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“Big Rigg’s” Next 20 Running Backs for 2018 (41-60)

As we get deeper and deeper into the rankings, the value which players offer will drop off considerably.  Many of these running backs only offer value in PPR leagues as they catch balls out of the backfield, but many won’t exceed 100 carries on the season, making them almost worthless in standard scoring leagues.  Although many of these running backs may not make an immediate impact in week 1, these guys are the most likely to contribute to your fantasy lineup should your RB1 or RB2 go down to injury.  Taking these guys in the back end of the draft or snagging them off the waiver wire may make or break your season.  In 2017, Latavius Murray went undrafted in many leagues, but if you drafted him as Dalvin Cook’s handcuff or snagged him off the waiver wire, there were certain weeks he saved you.

41 – Duke Johnson – Last year Duke Johnson was a PPR machine because the Browns had a mediocre receiving corps.  However, in 2018, the Browns could arguably have one of the best receiving corps in the NFL.  Jarvis Landry figures to start on the outside in 2 wide sets and bump to the slot in 3 wide sets and his presence is likely to siphon much of Johnson’s target share which he enjoyed a year ago.  Duke has never had more than 104 carries in a season, and with the presence of Nick Chubb and Carlos Hyde, he surely won’t eclipse that number.  Stay tuned, because his value may rise if there’s an injury to Chubb, Hyde or one of the wide receivers, but for now, Johnson will remain depressed in my rankings.

42 – Royce Freeman – When you use a 3rd round pick to take a running back in the draft, that’s almost like using a 1st rounder to draft a quarterback, that means you drafted the kid to play, and that’s exactly what the Broncos did with Royce Freeman.  Devontae Booker isn’t good at football, he can’t create on his own.  Royce Freeman has the size and speed to be an every down back at the next level, and given the competition he has in Denver, he’s a good bet to come through.

43 – Gio Bernard – Gio Bernard has a 4.2 career yards per carry and catches 71.7% of balls thrown his way.  If you draft Joe Mixon, you should definitely target Bernard later in drafts because he would be an automatic RB2 should Mixon go down.  In week 16 of the 2017 season, Bernard went over 100 yards rushing and scored in Mixon’s absence.  Don’t expect more than 10 touches a game for Bernard unless Mixon goes down.  Gio has about 3.5 grabs a game and 10 carries a game for his career, and that shouldn’t change this year as he looks to be the primary backup for Mixon and get some passing down work from time to time.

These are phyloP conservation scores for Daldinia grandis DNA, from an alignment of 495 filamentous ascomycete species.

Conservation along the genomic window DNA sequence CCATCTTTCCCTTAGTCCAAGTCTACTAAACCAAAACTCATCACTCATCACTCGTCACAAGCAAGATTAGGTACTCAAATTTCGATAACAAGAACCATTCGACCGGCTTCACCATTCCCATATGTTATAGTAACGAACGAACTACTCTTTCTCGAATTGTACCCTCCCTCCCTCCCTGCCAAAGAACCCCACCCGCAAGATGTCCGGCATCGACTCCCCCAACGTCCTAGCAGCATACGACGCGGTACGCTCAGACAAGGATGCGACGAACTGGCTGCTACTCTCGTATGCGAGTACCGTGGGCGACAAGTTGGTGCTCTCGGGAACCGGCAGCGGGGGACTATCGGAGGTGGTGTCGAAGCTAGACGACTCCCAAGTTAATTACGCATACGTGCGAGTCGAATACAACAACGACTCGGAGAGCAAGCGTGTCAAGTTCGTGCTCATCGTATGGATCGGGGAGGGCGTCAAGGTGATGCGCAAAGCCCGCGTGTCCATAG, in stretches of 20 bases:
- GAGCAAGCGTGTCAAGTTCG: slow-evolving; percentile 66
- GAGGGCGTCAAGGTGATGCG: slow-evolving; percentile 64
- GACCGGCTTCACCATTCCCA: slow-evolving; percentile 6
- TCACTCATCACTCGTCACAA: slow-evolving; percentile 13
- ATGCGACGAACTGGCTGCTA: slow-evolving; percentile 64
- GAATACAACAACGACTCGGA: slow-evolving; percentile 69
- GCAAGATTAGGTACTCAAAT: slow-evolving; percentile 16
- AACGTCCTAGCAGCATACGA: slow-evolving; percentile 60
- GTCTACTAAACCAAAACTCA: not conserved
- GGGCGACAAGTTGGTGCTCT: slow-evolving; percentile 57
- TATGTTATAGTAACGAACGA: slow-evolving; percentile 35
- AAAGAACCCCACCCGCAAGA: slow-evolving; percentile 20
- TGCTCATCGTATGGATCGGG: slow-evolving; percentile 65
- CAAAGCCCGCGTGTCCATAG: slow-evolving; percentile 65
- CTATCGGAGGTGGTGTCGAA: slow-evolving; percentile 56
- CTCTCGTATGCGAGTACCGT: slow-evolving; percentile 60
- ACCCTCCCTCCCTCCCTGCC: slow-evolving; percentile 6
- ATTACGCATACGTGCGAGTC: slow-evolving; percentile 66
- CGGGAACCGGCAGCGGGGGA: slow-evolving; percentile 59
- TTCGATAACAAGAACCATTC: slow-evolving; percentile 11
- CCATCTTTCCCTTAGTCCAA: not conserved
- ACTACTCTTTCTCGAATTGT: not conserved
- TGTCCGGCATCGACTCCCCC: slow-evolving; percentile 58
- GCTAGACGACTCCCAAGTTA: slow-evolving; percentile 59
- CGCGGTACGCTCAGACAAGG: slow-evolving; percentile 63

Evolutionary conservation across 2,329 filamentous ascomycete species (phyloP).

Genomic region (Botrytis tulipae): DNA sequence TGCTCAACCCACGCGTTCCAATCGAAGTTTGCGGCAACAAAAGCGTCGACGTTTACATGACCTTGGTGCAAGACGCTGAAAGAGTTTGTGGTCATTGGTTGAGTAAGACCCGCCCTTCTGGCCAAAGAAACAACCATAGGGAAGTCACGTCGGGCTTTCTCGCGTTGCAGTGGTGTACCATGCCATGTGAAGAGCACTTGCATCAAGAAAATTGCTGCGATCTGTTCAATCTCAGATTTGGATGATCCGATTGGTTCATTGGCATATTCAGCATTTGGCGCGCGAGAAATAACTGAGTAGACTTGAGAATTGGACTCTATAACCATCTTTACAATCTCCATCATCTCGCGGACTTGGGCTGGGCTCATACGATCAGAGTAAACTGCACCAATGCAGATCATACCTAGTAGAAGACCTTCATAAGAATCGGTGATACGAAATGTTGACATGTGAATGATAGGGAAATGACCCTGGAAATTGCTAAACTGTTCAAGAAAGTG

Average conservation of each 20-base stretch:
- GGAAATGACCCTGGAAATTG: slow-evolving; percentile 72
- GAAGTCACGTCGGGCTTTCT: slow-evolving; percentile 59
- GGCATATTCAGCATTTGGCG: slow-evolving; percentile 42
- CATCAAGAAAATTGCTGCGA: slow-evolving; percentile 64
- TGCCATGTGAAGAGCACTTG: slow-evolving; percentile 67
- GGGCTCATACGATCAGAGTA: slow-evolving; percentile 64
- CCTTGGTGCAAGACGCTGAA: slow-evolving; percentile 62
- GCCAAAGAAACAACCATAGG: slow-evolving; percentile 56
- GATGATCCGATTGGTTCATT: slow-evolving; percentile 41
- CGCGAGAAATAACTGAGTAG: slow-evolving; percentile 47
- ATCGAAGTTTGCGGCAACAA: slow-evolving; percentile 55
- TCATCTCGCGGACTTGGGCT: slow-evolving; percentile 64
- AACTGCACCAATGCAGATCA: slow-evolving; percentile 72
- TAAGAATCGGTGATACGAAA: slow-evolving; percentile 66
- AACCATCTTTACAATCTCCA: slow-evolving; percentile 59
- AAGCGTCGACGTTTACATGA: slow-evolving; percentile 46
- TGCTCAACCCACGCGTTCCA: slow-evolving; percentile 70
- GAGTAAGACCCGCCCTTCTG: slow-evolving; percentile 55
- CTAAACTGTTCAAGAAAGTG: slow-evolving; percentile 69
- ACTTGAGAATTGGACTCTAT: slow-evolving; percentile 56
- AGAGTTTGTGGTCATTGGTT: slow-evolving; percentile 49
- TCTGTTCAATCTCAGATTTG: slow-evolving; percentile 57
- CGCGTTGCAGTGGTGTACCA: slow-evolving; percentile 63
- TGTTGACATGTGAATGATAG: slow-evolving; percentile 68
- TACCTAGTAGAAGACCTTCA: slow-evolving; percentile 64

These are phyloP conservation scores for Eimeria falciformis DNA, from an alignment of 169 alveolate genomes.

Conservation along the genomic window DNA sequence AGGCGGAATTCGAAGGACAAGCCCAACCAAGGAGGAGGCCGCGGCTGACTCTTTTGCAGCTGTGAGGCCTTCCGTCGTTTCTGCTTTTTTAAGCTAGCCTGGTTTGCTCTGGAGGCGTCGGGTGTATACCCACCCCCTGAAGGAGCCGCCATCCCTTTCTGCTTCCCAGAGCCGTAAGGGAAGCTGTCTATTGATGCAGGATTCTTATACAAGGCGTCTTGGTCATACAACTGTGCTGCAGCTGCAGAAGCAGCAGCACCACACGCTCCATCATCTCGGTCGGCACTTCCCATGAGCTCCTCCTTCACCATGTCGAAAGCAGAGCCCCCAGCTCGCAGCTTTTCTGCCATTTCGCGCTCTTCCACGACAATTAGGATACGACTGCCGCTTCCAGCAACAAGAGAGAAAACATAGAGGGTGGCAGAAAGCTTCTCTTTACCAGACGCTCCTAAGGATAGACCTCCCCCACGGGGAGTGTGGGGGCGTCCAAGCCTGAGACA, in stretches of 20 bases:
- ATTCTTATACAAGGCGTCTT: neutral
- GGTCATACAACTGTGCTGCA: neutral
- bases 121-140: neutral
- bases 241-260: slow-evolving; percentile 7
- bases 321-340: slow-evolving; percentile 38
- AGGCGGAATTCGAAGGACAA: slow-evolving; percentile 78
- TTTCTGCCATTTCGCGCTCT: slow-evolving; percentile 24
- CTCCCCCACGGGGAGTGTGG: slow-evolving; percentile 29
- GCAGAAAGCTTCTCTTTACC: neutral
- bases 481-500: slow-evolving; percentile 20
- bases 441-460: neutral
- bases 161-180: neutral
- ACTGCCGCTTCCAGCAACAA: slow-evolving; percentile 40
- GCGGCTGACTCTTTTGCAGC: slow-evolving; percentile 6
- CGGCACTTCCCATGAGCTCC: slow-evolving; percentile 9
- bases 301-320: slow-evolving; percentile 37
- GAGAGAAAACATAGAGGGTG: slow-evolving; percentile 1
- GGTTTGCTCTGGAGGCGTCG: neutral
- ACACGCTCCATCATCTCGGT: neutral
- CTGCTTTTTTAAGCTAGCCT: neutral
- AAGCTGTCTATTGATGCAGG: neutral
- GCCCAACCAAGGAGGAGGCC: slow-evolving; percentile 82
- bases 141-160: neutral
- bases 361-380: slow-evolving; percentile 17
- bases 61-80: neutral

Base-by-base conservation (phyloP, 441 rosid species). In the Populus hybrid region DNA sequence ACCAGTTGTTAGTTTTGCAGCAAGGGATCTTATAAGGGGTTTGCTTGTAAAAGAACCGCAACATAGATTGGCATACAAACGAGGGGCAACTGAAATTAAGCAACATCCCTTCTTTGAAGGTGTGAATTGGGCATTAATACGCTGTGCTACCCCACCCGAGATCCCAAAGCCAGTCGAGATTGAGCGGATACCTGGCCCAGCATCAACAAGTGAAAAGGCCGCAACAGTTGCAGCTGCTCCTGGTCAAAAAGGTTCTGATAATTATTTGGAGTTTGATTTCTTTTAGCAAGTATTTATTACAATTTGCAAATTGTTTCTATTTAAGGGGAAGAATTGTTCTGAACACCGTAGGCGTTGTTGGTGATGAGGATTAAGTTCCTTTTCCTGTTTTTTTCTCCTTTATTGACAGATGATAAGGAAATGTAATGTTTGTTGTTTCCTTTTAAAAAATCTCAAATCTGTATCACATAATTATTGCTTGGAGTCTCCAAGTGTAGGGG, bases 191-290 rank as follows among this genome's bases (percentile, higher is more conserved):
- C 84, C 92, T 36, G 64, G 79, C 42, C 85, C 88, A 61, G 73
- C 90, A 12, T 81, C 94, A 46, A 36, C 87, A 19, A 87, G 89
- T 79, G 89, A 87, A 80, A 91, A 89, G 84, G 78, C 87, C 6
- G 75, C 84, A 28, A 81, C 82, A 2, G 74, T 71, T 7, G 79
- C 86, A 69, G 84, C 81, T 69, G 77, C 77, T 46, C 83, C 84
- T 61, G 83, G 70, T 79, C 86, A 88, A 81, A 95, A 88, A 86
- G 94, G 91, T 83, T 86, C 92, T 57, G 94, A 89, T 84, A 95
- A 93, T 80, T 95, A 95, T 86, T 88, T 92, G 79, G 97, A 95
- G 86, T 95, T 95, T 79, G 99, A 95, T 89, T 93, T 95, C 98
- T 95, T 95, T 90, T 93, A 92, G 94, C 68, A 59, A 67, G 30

44 – Rex Burkhead – Rex Burkhead can do it all and if there’s an injury to Sony Michel or James White he could see some an increase in snap share.  However, absent an injury, his role will vary greatly on a week to week basis and it won’t be easy to predict when he will come through.

45 – Peyton Barber – Peyton Barber is not an exciting player to watch, but he is 5’11” 225 pounds and the owner of a 4.0 career yards per carry rate.  Given the running back competition on the Bucs between Barber and Ronald Jones, Barber could see heavy volume, especially on early downs.  I don’t pay much attention to Barber in my drafts because I view him as just another guy, but I may start to pay more attention after digging into the numbers a little bit.  In 2017, Barber ran for 2.66 yards per rush after initial contact.  That number matches that of Devonta Freeman, and was better than Le’Veon Bell, Melvin Gordon and Jordan Howard, albeit those guys had a larger sample size to work off of.  The statistics show that Barber can create for himself and if he’s given volume in Tampa, he should come through.

46 – Theo Riddick – Theo Riddick averages 3.4 yards per carry on his career and has never had more than 92 carries in a season.  To put it plainly, Theo Riddick cannot handle early down work, he’s nothing more than a pass catching running back.  Riddick is worthless in standard leagues and should only be considered in PPR leagues as a flex play.  Riddick should not be drafted as a handcuff for LeGarrette Blount.

47 – Doug Martin – In 2015, the last time Doug Martin played in 16 games, he carried the ball 288 times for 1,402 yards which was good for 4.9 yards a pop.  Martin followed that up with two consecutive 2.9 yards per carry campaigns, starting only 16 of a possible 32 games over that span.  Doug Martin broke only 6 tackles in 2017 and had a modest 2.2 yards after initial contact which doesn’t excite.  It’s hard to envision Martin blowing up this year given his performance over the last two seasons, but if Marshawn Lynch goes down, maybe the lack of work over the last 2 seasons has rejuvenated him.